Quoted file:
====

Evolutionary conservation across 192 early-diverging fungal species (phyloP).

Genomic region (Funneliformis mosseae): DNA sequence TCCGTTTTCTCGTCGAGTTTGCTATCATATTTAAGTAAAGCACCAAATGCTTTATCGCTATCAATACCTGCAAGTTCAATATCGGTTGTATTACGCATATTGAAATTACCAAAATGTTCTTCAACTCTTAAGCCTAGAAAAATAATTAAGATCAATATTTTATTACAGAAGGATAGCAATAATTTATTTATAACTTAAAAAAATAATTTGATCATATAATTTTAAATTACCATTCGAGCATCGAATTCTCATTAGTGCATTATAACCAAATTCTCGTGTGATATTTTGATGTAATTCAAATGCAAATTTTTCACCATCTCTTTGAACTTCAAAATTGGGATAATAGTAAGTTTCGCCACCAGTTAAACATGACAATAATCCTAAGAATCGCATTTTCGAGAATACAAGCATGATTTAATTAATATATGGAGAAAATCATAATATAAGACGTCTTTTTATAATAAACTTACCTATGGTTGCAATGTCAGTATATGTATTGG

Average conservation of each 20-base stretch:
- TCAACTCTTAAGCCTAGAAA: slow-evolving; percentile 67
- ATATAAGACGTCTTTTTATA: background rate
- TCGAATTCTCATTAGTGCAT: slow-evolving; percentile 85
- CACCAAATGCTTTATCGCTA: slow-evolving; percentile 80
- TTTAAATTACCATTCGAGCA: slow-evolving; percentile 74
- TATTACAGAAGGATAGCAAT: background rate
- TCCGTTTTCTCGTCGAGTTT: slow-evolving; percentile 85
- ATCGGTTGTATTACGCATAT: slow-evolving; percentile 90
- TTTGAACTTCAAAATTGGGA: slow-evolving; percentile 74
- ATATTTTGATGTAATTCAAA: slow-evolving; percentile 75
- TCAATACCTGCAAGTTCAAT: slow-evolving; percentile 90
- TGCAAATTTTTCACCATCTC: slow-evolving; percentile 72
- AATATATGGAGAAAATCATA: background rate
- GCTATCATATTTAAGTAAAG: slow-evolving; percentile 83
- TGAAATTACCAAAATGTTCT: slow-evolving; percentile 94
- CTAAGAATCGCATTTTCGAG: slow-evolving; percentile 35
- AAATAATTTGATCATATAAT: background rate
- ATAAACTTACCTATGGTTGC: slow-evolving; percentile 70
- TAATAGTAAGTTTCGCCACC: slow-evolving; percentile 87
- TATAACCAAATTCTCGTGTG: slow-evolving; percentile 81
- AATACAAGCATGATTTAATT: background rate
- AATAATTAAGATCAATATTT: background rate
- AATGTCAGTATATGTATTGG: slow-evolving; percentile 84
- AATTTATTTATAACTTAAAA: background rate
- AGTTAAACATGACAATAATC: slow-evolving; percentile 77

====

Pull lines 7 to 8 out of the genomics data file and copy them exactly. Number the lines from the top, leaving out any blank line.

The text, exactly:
- CACCAAATGCTTTATCGCTA: slow-evolving; percentile 80
- TTTAAATTACCATTCGAGCA: slow-evolving; percentile 74